The Beat Generation

Citation metadata

Publisher: Gale, part of Cengage Group
Document Type: Topic overview
Length: 866 words

Document controls

Main content


Ray Bremser
  • Poems of Madness (poetry) 1965
  • Angel (poetry) 1967
Chandler Brossard
  • Who Walk in Darkness (novel) 1952
William S. Burroughs
  • Junkie: Confessions of an Unredeemed Drug Addict [as William Lee] (novel) 1953; also published as Junky, 1977
  • The Naked Lunch (novel) 1959
Neal Cassady
  • The First Third, and Other Writings (autobiography) 1971; revised and enlarged edition, 1981
  • As Ever: The Collected Correspondence of Allen Ginsberg and Neal Cassady [with Allen Ginsberg] (letters) 1977
Gregory Corso
  • In This Hung-Up Age (play) 1955
  • The Vestal Lady on Brattle, and Other Poems (poetry) 1955
  • Gasoline (poetry) 1958
  • The Happy Birthday of Death (poetry) 1960
Diane DiPrima
  • This Kind of Bird Flies Backward (poetry) 1960
  • Dinners and Nightmares (prose and poetry) 1961
  • Memoirs of a Beatnik (autobiography) 1969
Lawrence Ferlinghetti
  • Pictures of the Gone World (poetry) 1955
  • A Coney Island of the Mind (poetry) 1958; enlarged editions, 1959, 1968
Allen Ginsberg
  • Howl, and Other Poems (poetry) 1956
  • Empty Mirror (poetry) 1961
  • Kaddish, and Other Poems (poetry) 1961
  • Reality Sandwiches: 1953-1960 (poetry) 1963
John Clellon Holmes
  • Go (novel) 1952; also published as The Beat Boys, 1959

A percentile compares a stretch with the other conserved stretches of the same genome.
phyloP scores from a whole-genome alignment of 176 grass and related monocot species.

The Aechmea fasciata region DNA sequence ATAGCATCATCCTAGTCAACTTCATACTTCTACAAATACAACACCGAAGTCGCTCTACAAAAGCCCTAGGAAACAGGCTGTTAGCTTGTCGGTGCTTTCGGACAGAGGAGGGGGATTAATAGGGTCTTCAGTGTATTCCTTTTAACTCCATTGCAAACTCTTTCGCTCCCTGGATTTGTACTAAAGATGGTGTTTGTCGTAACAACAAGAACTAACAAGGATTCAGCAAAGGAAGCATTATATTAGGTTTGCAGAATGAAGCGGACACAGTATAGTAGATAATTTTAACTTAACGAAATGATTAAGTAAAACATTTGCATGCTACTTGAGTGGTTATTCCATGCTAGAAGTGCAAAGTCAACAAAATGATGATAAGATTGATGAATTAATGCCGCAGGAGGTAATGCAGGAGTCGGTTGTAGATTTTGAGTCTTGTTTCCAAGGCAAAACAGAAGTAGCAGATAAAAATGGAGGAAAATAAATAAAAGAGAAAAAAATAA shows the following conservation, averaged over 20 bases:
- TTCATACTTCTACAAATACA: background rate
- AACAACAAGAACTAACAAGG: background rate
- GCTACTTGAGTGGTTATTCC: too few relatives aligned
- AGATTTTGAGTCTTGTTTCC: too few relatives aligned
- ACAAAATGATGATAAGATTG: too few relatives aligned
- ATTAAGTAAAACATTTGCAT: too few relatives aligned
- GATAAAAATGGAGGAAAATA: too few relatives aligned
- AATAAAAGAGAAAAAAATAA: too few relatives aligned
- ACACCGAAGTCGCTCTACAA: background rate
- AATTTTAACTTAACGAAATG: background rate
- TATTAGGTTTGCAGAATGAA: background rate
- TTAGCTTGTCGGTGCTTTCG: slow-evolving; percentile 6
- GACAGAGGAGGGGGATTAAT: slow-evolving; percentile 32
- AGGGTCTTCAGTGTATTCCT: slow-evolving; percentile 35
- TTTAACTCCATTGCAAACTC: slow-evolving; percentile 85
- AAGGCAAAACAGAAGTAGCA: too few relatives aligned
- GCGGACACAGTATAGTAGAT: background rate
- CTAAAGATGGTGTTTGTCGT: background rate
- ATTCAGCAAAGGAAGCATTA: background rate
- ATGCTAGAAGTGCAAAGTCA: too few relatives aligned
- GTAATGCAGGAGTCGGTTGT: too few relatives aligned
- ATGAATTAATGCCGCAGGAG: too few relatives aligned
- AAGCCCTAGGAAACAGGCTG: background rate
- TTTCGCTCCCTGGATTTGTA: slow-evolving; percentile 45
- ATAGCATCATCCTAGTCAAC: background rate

• Nothing More to Declare (essays) 1967
Bob Kaufman
  • Solitudes Crowded with Loneliness (poetry) 1965
  • The Golden Sardine (poetry) 1967
Jack Kerouac
  • On the Road (novel) 1957
  • The Dharma Bums (novel) 1958
  • The Subterraneans (novel) 1958
  • Mexico City Blues (poetry) 1959
  • Big Sur (novel) 1962
  • Visions of Gerard (novel) 1963
  • Desolation Angels (novel) 1965
  • Vanity of Duluoz: An Adventurous Education, 1935-1946 (novel) 1968
  • Visions of Cody (novel) 1972
Michael McClure
  • Passage (poetry) 1956
  • Hymns to St. Geryon, and Other Poems (poetry) 1959
Jack Micheline
  • River of Red Wine (poetry) 1958
Gary Snyder
  • Riprap (poetry) 1959
  • Myths & Texts (poetry) 1960


The Beat Generation was a loosely affiliated group of American poets and novelists whose work is characterized by experimental narratives and metrical forms, the use of sexual language and imagery, and an unabashedly honest exploration of their personal experiences. Coming of age in the post-World War II period, these writers rejected the social and literary conventions of the early twentieth century and utilized original forms of personal and literary expression in order to convey their alienation and disaffection with the dominant culture. Inspired by the improvisational style of jazz musicians, the Beats began to experiment with narrative and poetic forms.